It's been awhile since I've posted. It took a couple months to get adjusted to these bitty babettes and being a new mommy but we're doing it. I mean, we get dressed sometimes.
I remember feeling as if I were going to be pregnant forever. Tuesday September 23rd, I was going into the hospital to be induced and the doctor was going to send me home and tell me that the girls would need to be in the womb indefinitely. The morning of induction day I sat in our kitchen window, hair done and makeup on, surfing the internet shopping for outfits I may one day get to wear again. It seemed like days waiting for the noon o'clock check-in hour.
Jeff and I arrived at the hospital and were escorted to our room. We sat down in the corner together just the two of us in total silence. Neither of us had to say anything and knew exactly what the other was thinking. We were about to meet the babies we'd waited to meet for years.
The day was casual, Jeff set up the tv to stream movies and I got as cozy as I possibly couldn't on the hospital bed. The nurse was sweet and funny and put up with every bit of my fussing over the IV in my arm. After we settled in the nurse started the induction process. And then we waited, for hours, visiting with family and watching babies heart rates. This process replayed itself two more times. Ten hours of waiting and I was still dilated at a 0. I'd eaten dinner and done just about everything I could to keep myself from ripping the itchy straps off my stomach, IV out of my arm and waddle home screaming "I knew that I wouldn't get to meet them yet". The nurse was allowed to give it one more shot before she had to put a call into the doctor for more extreme measures, then BAM! I went from lying on my back in total boredom to bouncing on a medicine ball with a trash can next to me because I was going to lose the turkey dinner i'd eaten just before. I had extreme low back labor, Jeff used hot pads to push on my low back during each contraction. This lasted about 45 minutes until I was finally dilated to a 4, and the epidural was ordered. I was ecstatic that we made progress and trembling, literally. I'd never had shakes like that in my entire life. Once the epidural kicked in I was in better shape then when I walked in. I was able to relax in bed and look Jeff in the face. I told him to get into the diaper bag, I had a card for him. I wanted him to know how amazing he'd been throughout the entire pregnancy. I was so thankful to be pain free and to enjoy what was ahead. The nurse advised us to try and sleep, so we did.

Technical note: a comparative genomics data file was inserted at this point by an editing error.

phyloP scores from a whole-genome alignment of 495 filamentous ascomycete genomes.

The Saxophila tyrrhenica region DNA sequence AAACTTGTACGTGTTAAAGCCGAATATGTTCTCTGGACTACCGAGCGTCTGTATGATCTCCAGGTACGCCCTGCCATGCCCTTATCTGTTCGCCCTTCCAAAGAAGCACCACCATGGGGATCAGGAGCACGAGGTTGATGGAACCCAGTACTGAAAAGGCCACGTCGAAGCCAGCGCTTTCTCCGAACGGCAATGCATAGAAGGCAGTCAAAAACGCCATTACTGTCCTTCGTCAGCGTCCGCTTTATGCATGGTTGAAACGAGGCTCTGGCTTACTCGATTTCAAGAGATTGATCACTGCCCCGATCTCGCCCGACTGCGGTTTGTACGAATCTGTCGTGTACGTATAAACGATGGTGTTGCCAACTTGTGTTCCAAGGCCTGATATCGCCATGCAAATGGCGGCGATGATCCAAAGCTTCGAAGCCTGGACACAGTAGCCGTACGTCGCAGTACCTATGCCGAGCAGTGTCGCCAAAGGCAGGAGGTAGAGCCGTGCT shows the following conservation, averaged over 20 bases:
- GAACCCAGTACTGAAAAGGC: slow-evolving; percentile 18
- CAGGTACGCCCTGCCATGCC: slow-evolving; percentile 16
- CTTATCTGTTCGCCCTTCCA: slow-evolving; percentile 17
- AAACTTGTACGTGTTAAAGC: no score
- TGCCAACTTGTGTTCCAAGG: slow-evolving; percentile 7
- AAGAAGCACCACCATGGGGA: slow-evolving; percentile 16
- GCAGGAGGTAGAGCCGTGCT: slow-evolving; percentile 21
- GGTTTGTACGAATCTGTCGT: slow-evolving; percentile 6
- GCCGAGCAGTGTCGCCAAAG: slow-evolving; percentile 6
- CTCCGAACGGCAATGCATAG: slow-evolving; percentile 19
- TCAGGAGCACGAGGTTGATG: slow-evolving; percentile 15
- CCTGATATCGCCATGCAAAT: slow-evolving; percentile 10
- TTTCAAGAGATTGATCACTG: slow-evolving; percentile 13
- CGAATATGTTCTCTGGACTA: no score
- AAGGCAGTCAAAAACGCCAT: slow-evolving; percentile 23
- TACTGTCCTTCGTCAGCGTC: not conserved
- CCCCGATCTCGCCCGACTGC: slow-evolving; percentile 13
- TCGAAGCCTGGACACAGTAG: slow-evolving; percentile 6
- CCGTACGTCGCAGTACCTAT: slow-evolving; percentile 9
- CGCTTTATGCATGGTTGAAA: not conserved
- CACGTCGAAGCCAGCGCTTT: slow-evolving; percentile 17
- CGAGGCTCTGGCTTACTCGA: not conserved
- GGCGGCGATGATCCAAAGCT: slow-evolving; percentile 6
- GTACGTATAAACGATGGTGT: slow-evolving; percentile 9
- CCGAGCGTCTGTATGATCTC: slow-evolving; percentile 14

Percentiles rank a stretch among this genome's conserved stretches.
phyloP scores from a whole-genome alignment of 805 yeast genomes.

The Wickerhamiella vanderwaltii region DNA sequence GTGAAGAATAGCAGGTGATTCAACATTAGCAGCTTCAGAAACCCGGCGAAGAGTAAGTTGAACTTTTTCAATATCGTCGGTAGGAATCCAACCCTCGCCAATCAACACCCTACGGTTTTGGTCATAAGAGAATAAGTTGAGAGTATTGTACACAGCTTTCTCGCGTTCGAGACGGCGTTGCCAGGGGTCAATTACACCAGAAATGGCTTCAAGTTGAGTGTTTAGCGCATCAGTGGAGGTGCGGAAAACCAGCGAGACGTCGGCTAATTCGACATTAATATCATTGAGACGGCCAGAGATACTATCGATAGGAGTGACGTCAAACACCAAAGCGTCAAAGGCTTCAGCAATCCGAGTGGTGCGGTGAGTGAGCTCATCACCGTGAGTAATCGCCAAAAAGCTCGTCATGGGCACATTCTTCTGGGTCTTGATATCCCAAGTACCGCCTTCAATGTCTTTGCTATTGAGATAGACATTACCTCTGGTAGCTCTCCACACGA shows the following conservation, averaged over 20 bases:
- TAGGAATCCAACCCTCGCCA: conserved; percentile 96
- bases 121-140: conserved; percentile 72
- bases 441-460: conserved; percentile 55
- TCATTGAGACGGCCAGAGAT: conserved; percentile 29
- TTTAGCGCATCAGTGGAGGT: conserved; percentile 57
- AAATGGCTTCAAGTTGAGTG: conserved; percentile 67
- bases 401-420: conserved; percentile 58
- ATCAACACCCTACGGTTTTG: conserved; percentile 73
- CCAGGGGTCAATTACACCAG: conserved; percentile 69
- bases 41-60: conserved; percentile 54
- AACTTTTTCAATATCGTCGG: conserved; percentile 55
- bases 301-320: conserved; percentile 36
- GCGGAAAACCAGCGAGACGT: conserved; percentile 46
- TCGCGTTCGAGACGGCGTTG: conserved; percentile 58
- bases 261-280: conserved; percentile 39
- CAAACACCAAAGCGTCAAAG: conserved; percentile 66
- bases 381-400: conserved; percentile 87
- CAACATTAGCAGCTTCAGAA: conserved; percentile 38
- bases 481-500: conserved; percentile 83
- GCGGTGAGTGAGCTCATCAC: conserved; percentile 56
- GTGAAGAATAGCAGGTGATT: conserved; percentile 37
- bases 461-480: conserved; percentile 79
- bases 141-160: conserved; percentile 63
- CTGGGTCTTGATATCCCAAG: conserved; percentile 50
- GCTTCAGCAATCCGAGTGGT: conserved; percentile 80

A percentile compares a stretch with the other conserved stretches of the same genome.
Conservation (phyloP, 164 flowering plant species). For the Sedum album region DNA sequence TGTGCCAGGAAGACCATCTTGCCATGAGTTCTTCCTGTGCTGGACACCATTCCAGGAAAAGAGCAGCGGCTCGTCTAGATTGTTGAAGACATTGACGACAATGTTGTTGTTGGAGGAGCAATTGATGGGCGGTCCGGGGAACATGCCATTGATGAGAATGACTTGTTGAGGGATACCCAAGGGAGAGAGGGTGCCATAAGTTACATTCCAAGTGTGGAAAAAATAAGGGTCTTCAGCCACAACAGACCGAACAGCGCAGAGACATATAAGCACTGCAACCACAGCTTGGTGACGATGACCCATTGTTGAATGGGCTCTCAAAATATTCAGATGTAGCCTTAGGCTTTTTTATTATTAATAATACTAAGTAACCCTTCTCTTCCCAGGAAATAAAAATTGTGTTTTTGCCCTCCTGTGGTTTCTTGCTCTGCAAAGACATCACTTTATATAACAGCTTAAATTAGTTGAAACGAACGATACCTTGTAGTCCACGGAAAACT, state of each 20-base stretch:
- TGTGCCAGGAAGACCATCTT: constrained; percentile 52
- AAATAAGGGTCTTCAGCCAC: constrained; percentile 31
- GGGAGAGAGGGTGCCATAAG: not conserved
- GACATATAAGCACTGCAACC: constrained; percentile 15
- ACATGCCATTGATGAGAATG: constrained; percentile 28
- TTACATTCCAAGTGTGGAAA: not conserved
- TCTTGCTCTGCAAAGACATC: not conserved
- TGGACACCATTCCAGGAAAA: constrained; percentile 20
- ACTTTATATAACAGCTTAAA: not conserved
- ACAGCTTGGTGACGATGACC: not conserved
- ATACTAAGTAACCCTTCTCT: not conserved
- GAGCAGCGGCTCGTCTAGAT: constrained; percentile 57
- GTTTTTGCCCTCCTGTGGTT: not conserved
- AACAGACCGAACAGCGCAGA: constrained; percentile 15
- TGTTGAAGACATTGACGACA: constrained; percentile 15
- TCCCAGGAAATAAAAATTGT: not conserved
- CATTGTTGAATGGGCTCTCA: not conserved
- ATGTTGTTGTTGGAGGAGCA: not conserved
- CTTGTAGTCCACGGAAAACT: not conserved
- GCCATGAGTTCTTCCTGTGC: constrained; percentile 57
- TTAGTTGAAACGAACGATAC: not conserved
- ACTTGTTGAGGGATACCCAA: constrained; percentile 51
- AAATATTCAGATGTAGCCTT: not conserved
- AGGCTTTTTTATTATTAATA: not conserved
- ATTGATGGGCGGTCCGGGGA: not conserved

It's time! The nurse popped in 45 minutes later to check my cervix and Macie had crowned. I had no idea! Because I was pregnant with twins, delivering in the operating room was mandatory. There was a 40% chance that I'd have to have a C-section on baby B if she flipped after baby A delivered naturally. My shakes returned when they wheeled me in the OR but they were worse; I was terrified. The room was bright white, almost blinding at first. I was introduced to two doctors and observed the eye's of nurses everywhere as most were covered from head to toe. The nurse I'd had for the last 9 hours was by my side and felt like my best friend. I remember thinking I wanted to grab drinks with her when I was normal again. She coached me through every push and put Jeff in the passenger seat. After 45 minutes of pushing in absolute pain free peace, Macie was born at 3am, 5.5 lbs. Jeff and I couldn't stop staring at her as she lay on my chest. Baby B (Marlowe) had flipped and they were struggling to get her positioned. fortunately after 11 minutes of minor panic and heavy pushing, Marlowe was born at 3:11am, 4.12 lbs.
Our little family spent the next four days living inside the sweetest and mushiest happy little bubble of our own at the hospital. It felt as if there was no world outside of it. It was scary, exciting and extremely difficult and I'd do it all over again just to experience it one more time. Jeff and I have been together for 12 years and have never been as close as we are now.
Below I share some pictures to our story.